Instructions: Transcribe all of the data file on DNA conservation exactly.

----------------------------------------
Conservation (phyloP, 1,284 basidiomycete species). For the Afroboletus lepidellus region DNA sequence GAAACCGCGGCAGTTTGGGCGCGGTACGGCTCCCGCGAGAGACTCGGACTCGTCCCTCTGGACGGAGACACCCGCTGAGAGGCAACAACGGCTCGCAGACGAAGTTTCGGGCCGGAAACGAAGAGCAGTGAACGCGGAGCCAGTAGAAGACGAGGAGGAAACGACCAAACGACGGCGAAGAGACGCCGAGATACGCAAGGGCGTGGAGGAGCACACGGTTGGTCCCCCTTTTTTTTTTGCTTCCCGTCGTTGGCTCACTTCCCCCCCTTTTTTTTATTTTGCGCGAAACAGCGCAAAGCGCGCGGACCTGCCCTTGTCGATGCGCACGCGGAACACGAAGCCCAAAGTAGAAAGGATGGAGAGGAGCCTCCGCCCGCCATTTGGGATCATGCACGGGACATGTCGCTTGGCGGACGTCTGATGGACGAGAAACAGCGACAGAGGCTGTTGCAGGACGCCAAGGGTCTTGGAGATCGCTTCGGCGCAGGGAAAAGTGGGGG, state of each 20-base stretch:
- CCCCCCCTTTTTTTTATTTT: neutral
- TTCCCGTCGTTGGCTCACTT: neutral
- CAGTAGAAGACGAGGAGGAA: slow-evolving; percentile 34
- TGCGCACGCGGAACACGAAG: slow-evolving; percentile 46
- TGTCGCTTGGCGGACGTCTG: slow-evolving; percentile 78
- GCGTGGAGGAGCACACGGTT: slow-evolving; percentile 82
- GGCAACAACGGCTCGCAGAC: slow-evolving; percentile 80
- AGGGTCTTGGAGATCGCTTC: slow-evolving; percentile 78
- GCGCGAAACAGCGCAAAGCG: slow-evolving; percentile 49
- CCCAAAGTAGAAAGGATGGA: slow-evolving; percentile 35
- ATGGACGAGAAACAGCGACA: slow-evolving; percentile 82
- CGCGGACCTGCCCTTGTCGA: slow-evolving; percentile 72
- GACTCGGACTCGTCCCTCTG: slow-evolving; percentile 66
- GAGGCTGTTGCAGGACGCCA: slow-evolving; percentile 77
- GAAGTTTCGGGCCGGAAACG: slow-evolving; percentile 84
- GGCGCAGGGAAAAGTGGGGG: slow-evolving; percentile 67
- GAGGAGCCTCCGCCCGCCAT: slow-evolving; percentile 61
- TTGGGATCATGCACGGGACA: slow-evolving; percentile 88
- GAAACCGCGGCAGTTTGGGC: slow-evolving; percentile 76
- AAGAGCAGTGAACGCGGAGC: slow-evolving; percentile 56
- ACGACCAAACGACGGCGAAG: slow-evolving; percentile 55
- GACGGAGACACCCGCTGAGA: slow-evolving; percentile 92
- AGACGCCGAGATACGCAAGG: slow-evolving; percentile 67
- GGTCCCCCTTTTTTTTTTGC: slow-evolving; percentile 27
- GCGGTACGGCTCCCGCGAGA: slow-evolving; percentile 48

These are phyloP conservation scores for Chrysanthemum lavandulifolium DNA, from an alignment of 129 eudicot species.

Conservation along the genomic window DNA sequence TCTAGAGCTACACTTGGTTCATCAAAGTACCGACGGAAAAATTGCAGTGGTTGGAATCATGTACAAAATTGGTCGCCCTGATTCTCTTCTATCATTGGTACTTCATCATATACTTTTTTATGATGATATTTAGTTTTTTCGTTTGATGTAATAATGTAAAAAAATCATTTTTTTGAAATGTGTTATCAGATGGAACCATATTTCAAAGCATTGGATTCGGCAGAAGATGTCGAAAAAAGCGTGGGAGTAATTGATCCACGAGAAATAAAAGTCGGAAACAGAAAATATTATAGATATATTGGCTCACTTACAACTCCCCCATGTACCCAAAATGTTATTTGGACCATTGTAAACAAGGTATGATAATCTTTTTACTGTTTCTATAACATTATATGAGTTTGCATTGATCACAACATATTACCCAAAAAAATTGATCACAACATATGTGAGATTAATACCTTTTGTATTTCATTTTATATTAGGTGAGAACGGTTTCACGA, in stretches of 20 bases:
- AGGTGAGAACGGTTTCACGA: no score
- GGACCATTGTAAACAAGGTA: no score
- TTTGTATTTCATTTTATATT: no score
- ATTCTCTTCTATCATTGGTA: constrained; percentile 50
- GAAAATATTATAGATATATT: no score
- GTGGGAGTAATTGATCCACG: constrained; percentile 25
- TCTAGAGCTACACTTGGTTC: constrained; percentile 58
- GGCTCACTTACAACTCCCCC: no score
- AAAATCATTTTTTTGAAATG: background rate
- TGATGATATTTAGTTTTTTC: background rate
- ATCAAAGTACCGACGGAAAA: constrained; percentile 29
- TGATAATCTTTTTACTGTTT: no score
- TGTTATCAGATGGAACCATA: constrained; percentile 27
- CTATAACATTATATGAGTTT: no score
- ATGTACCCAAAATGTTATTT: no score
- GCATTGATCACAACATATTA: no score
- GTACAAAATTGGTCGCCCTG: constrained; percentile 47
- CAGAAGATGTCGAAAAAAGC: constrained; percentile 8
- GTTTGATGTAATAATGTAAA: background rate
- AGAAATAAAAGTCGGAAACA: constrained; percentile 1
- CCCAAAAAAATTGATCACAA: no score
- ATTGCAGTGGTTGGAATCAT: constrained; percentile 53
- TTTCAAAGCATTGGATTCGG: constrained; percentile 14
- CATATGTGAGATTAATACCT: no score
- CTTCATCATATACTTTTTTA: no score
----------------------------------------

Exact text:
Conservation (phyloP, 1,284 basidiomycete species). For the Afroboletus lepidellus region DNA sequence GAAACCGCGGCAGTTTGGGCGCGGTACGGCTCCCGCGAGAGACTCGGACTCGTCCCTCTGGACGGAGACACCCGCTGAGAGGCAACAACGGCTCGCAGACGAAGTTTCGGGCCGGAAACGAAGAGCAGTGAACGCGGAGCCAGTAGAAGACGAGGAGGAAACGACCAAACGACGGCGAAGAGACGCCGAGATACGCAAGGGCGTGGAGGAGCACACGGTTGGTCCCCCTTTTTTTTTTGCTTCCCGTCGTTGGCTCACTTCCCCCCCTTTTTTTTATTTTGCGCGAAACAGCGCAAAGCGCGCGGACCTGCCCTTGTCGATGCGCACGCGGAACACGAAGCCCAAAGTAGAAAGGATGGAGAGGAGCCTCCGCCCGCCATTTGGGATCATGCACGGGACATGTCGCTTGGCGGACGTCTGATGGACGAGAAACAGCGACAGAGGCTGTTGCAGGACGCCAAGGGTCTTGGAGATCGCTTCGGCGCAGGGAAAAGTGGGGG, state of each 20-base stretch:
- CCCCCCCTTTTTTTTATTTT: neutral
- TTCCCGTCGTTGGCTCACTT: neutral
- CAGTAGAAGACGAGGAGGAA: slow-evolving; percentile 34
- TGCGCACGCGGAACACGAAG: slow-evolving; percentile 46
- TGTCGCTTGGCGGACGTCTG: slow-evolving; percentile 78
- GCGTGGAGGAGCACACGGTT: slow-evolving; percentile 82
- GGCAACAACGGCTCGCAGAC: slow-evolving; percentile 80
- AGGGTCTTGGAGATCGCTTC: slow-evolving; percentile 78
- GCGCGAAACAGCGCAAAGCG: slow-evolving; percentile 49
- CCCAAAGTAGAAAGGATGGA: slow-evolving; percentile 35
- ATGGACGAGAAACAGCGACA: slow-evolving; percentile 82
- CGCGGACCTGCCCTTGTCGA: slow-evolving; percentile 72
- GACTCGGACTCGTCCCTCTG: slow-evolving; percentile 66
- GAGGCTGTTGCAGGACGCCA: slow-evolving; percentile 77
- GAAGTTTCGGGCCGGAAACG: slow-evolving; percentile 84
- GGCGCAGGGAAAAGTGGGGG: slow-evolving; percentile 67
- GAGGAGCCTCCGCCCGCCAT: slow-evolving; percentile 61
- TTGGGATCATGCACGGGACA: slow-evolving; percentile 88
- GAAACCGCGGCAGTTTGGGC: slow-evolving; percentile 76
- AAGAGCAGTGAACGCGGAGC: slow-evolving; percentile 56
- ACGACCAAACGACGGCGAAG: slow-evolving; percentile 55
- GACGGAGACACCCGCTGAGA: slow-evolving; percentile 92
- AGACGCCGAGATACGCAAGG: slow-evolving; percentile 67
- GGTCCCCCTTTTTTTTTTGC: slow-evolving; percentile 27
- GCGGTACGGCTCCCGCGAGA: slow-evolving; percentile 48

These are phyloP conservation scores for Chrysanthemum lavandulifolium DNA, from an alignment of 129 eudicot species.

Conservation along the genomic window DNA sequence TCTAGAGCTACACTTGGTTCATCAAAGTACCGACGGAAAAATTGCAGTGGTTGGAATCATGTACAAAATTGGTCGCCCTGATTCTCTTCTATCATTGGTACTTCATCATATACTTTTTTATGATGATATTTAGTTTTTTCGTTTGATGTAATAATGTAAAAAAATCATTTTTTTGAAATGTGTTATCAGATGGAACCATATTTCAAAGCATTGGATTCGGCAGAAGATGTCGAAAAAAGCGTGGGAGTAATTGATCCACGAGAAATAAAAGTCGGAAACAGAAAATATTATAGATATATTGGCTCACTTACAACTCCCCCATGTACCCAAAATGTTATTTGGACCATTGTAAACAAGGTATGATAATCTTTTTACTGTTTCTATAACATTATATGAGTTTGCATTGATCACAACATATTACCCAAAAAAATTGATCACAACATATGTGAGATTAATACCTTTTGTATTTCATTTTATATTAGGTGAGAACGGTTTCACGA, in stretches of 20 bases:
- AGGTGAGAACGGTTTCACGA: no score
- GGACCATTGTAAACAAGGTA: no score
- TTTGTATTTCATTTTATATT: no score
- ATTCTCTTCTATCATTGGTA: constrained; percentile 50
- GAAAATATTATAGATATATT: no score
- GTGGGAGTAATTGATCCACG: constrained; percentile 25
- TCTAGAGCTACACTTGGTTC: constrained; percentile 58
- GGCTCACTTACAACTCCCCC: no score
- AAAATCATTTTTTTGAAATG: background rate
- TGATGATATTTAGTTTTTTC: background rate
- ATCAAAGTACCGACGGAAAA: constrained; percentile 29
- TGATAATCTTTTTACTGTTT: no score
- TGTTATCAGATGGAACCATA: constrained; percentile 27
- CTATAACATTATATGAGTTT: no score
- ATGTACCCAAAATGTTATTT: no score
- GCATTGATCACAACATATTA: no score
- GTACAAAATTGGTCGCCCTG: constrained; percentile 47
- CAGAAGATGTCGAAAAAAGC: constrained; percentile 8
- GTTTGATGTAATAATGTAAA: background rate
- AGAAATAAAAGTCGGAAACA: constrained; percentile 1
- CCCAAAAAAATTGATCACAA: no score
- ATTGCAGTGGTTGGAATCAT: constrained; percentile 53
- TTTCAAAGCATTGGATTCGG: constrained; percentile 14
- CATATGTGAGATTAATACCT: no score
- CTTCATCATATACTTTTTTA: no score